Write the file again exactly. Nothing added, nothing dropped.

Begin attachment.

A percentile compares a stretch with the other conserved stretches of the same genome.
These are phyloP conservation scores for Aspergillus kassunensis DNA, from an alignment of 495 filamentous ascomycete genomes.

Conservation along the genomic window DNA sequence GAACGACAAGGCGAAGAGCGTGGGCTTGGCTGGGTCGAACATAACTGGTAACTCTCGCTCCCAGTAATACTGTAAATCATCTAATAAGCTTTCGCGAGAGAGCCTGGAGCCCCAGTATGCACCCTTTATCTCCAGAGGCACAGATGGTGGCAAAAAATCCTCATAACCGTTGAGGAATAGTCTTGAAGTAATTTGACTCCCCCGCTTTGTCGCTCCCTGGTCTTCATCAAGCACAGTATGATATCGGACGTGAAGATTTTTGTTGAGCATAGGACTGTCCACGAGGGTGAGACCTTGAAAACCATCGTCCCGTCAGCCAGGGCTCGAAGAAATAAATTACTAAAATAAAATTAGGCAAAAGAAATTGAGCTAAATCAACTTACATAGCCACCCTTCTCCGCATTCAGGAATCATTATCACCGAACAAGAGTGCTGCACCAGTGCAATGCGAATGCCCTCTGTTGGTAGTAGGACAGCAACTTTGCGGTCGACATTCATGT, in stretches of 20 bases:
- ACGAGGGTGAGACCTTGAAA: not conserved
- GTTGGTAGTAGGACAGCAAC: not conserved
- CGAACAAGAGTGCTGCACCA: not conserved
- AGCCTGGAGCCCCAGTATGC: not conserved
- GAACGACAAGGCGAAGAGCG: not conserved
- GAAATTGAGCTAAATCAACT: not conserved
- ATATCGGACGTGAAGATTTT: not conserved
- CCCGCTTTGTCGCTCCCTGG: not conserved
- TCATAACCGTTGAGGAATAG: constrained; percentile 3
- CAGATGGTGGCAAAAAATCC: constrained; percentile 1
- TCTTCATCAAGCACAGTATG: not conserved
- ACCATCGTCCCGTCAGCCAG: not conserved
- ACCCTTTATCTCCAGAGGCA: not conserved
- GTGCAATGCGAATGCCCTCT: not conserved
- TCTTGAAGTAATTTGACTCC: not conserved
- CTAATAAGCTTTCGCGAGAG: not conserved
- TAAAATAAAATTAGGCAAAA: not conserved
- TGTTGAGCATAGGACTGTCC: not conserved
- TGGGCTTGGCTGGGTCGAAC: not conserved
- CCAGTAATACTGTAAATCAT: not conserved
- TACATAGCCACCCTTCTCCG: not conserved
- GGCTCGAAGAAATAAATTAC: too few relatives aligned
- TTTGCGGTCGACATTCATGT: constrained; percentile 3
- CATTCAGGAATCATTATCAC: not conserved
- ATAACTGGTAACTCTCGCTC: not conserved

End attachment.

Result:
A percentile compares a stretch with the other conserved stretches of the same genome.
These are phyloP conservation scores for Aspergillus kassunensis DNA, from an alignment of 495 filamentous ascomycete genomes.

Conservation along the genomic window DNA sequence GAACGACAAGGCGAAGAGCGTGGGCTTGGCTGGGTCGAACATAACTGGTAACTCTCGCTCCCAGTAATACTGTAAATCATCTAATAAGCTTTCGCGAGAGAGCCTGGAGCCCCAGTATGCACCCTTTATCTCCAGAGGCACAGATGGTGGCAAAAAATCCTCATAACCGTTGAGGAATAGTCTTGAAGTAATTTGACTCCCCCGCTTTGTCGCTCCCTGGTCTTCATCAAGCACAGTATGATATCGGACGTGAAGATTTTTGTTGAGCATAGGACTGTCCACGAGGGTGAGACCTTGAAAACCATCGTCCCGTCAGCCAGGGCTCGAAGAAATAAATTACTAAAATAAAATTAGGCAAAAGAAATTGAGCTAAATCAACTTACATAGCCACCCTTCTCCGCATTCAGGAATCATTATCACCGAACAAGAGTGCTGCACCAGTGCAATGCGAATGCCCTCTGTTGGTAGTAGGACAGCAACTTTGCGGTCGACATTCATGT, in stretches of 20 bases:
- ACGAGGGTGAGACCTTGAAA: not conserved
- GTTGGTAGTAGGACAGCAAC: not conserved
- CGAACAAGAGTGCTGCACCA: not conserved
- AGCCTGGAGCCCCAGTATGC: not conserved
- GAACGACAAGGCGAAGAGCG: not conserved
- GAAATTGAGCTAAATCAACT: not conserved
- ATATCGGACGTGAAGATTTT: not conserved
- CCCGCTTTGTCGCTCCCTGG: not conserved
- TCATAACCGTTGAGGAATAG: constrained; percentile 3
- CAGATGGTGGCAAAAAATCC: constrained; percentile 1
- TCTTCATCAAGCACAGTATG: not conserved
- ACCATCGTCCCGTCAGCCAG: not conserved
- ACCCTTTATCTCCAGAGGCA: not conserved
- GTGCAATGCGAATGCCCTCT: not conserved
- TCTTGAAGTAATTTGACTCC: not conserved
- CTAATAAGCTTTCGCGAGAG: not conserved
- TAAAATAAAATTAGGCAAAA: not conserved
- TGTTGAGCATAGGACTGTCC: not conserved
- TGGGCTTGGCTGGGTCGAAC: not conserved
- CCAGTAATACTGTAAATCAT: not conserved
- TACATAGCCACCCTTCTCCG: not conserved
- GGCTCGAAGAAATAAATTAC: too few relatives aligned
- TTTGCGGTCGACATTCATGT: constrained; percentile 3
- CATTCAGGAATCATTATCAC: not conserved
- ATAACTGGTAACTCTCGCTC: not conserved